Tuesday, January 29, 2013

Research Resource: Maine State Library

Yesterday I visited the Maine State Library in Augusta and had a tour of the genealogy resources from the library's expert, Emily Schroeder. The library is right next door to the state capitol building, in the cultural complex that houses the library, archives, and state museum. This is convenient for those studying Maine history and genealogy, as all three are excellent resources.

The genealogy collection is on the first floor (downstairs from the main entrance to the library). The library staff is currently working to consolidate all of the genealogy and local history material into one area, along with microfilm readers. It's a very pleasant place to spend an hour or several - plenty of work tables, free WiFi, online card catalog, public access computers, and the reference desk nearby. This is important (get comfortable) because most of the genealogy materials are limited to use in the library, though town histories can be borrowed. For the visiting researcher, this means that the materials you need will be available to look at when you visit.

What resources will you find?

Too many to list here, certainly. You'll find the expected genealogy reference books and periodicals, DAR records, and passenger records, but perhaps more important to the Maine researcher, there is a significant collection of Maine family histories, county and town histories and compiled records (vital records, cemetery records, etc.). The collection also includes books for other New England states, especially Massachusetts. I was surprised by the number of resources for Eastern Canada (Quebec and Maritime provinces).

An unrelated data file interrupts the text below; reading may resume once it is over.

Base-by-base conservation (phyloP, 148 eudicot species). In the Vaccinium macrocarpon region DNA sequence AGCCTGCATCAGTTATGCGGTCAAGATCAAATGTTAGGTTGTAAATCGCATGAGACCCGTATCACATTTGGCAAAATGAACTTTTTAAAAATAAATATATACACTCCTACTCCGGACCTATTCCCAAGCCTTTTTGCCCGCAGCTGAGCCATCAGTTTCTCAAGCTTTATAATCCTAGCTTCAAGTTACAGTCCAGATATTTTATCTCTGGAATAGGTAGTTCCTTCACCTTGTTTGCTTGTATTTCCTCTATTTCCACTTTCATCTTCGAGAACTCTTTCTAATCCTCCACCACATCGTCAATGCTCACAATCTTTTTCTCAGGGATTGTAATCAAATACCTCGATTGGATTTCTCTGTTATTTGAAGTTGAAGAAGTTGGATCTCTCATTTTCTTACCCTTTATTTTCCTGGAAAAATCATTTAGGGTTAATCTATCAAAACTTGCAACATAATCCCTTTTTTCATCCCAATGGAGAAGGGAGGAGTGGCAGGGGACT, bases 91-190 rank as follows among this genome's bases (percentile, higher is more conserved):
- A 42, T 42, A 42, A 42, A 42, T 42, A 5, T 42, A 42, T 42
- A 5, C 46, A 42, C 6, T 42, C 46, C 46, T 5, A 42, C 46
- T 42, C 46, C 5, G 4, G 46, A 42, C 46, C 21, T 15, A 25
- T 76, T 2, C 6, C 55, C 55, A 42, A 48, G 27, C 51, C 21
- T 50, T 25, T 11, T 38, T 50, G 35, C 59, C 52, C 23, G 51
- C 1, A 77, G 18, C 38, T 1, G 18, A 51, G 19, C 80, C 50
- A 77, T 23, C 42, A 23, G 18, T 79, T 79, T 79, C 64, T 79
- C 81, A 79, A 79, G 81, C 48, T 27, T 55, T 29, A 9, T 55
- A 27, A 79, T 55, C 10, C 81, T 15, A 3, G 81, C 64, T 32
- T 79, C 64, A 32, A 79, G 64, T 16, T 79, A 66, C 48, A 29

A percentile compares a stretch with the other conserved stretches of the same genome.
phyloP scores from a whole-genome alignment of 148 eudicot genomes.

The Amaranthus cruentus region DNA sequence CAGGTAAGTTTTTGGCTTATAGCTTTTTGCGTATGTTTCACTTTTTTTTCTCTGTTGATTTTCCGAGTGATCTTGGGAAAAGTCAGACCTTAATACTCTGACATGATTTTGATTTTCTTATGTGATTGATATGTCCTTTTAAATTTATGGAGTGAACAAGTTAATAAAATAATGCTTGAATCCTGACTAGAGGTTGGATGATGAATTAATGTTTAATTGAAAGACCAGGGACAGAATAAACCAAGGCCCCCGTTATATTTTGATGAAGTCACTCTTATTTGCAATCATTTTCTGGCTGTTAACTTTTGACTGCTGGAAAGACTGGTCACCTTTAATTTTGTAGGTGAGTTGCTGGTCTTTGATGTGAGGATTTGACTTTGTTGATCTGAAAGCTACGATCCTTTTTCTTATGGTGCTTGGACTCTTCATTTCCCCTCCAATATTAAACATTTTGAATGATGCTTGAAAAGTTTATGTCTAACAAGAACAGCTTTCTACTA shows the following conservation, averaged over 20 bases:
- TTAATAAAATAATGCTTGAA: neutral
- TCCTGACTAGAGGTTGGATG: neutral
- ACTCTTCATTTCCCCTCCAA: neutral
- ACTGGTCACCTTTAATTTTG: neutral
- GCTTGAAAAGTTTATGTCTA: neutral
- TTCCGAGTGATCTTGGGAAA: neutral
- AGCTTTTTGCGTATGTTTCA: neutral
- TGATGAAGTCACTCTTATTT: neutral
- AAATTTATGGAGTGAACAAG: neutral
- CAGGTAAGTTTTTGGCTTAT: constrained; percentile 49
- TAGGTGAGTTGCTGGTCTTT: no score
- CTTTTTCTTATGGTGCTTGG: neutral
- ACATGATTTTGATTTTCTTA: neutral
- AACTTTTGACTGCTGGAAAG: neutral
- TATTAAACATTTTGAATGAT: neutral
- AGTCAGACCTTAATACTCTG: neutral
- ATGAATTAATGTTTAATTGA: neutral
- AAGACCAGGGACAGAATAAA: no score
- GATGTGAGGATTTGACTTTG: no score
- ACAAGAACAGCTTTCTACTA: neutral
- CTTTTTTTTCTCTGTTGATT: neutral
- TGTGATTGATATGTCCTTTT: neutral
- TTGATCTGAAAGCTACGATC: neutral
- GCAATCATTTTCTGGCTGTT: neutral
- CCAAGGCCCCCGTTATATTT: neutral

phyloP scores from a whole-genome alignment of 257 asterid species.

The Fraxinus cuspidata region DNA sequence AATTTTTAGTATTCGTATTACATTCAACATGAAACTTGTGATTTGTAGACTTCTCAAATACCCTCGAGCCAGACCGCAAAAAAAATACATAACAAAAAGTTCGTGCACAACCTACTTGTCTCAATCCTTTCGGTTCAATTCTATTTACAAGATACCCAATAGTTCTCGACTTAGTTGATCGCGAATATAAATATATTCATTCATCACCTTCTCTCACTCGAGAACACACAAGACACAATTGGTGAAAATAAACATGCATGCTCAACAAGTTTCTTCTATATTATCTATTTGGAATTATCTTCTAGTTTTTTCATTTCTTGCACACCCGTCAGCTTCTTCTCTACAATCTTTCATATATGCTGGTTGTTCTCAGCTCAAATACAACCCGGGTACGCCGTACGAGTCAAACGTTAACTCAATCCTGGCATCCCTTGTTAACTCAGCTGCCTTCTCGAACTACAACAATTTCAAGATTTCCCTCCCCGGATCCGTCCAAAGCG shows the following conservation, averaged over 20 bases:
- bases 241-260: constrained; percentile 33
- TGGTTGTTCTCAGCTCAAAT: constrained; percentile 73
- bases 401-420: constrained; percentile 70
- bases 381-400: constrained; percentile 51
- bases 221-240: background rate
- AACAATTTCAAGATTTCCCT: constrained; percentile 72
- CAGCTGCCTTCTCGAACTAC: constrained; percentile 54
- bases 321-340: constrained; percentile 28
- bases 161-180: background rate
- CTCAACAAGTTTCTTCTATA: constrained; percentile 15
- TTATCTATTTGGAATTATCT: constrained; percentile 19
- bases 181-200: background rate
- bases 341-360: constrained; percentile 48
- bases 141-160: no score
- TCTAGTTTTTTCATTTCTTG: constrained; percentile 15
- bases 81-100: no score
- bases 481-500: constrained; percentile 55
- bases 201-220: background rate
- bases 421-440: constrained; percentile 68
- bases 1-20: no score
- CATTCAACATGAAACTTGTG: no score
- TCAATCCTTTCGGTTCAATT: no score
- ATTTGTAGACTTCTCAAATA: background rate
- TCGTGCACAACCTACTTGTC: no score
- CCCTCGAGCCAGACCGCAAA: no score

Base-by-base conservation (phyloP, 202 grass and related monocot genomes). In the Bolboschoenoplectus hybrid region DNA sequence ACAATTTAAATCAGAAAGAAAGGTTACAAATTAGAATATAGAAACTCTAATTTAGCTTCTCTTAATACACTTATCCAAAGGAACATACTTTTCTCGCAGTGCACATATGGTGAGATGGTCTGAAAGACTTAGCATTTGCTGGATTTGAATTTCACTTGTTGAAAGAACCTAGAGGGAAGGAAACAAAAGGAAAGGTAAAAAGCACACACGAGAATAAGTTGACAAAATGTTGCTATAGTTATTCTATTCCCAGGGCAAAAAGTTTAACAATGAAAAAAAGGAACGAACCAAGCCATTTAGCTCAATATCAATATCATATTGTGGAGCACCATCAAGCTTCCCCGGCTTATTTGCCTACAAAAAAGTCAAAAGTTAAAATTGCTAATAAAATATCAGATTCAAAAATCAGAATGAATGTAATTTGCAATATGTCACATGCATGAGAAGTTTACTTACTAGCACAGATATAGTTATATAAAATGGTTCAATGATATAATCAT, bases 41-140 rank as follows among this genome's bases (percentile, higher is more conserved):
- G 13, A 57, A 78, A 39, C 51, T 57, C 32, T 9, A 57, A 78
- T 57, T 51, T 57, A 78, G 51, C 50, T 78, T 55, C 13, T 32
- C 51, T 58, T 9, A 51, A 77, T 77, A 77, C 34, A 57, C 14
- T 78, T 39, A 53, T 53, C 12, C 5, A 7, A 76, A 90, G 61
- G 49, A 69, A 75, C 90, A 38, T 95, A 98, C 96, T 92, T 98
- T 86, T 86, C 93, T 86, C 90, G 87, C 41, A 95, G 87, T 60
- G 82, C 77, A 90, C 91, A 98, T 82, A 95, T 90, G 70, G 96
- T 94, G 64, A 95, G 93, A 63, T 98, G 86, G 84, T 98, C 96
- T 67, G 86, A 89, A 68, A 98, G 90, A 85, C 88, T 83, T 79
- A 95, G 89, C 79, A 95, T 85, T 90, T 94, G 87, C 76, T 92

Old newspapers: The library has a large collection of the state's old newspapers on microfilm. All you have to do is request the paper and dates at the reference desk, and you will be set up with the films and a microfilm reader. You can find the complete list of newspaper holdings online.

City directories: An extensive collection of old Maine city directories - find the complete list of directory holdings online.

Online databases: While at the library, you can access Ancestry and HeritageQuest. Maine residents can obtain a state library card in a few minutes, which will allow you to access HeritageQuest from home, as well as civil war databases through AlexanderStreet/University of Chicago.

Maps: Conveniently right near the genealogy stacks and work tables, several current and historical atlases are available, including a beautiful 1888 Maine atlas. Other maps are included in the catalog. In addition, the Sanborn fire insurance maps (1878-mid-1900s) are available on microfilm for certain Maine cities and towns.

Special collections: The library's manuscript and document collections are admittedly small, due to a lack of archival (environmentally controlled) storage facilities. However, the list of special collections is available online, and a few of these may be of interest to genealogists.

MSL Online:

The library has an excellent website, where you can find more about the genealogy collection as well as directions, hours, general information, and convenient online tools - find a local Maine library, access the catalog, request a library card, or learn about Maine writers and notable Mainers. You can also stay up to date through Facebook and Twitter.

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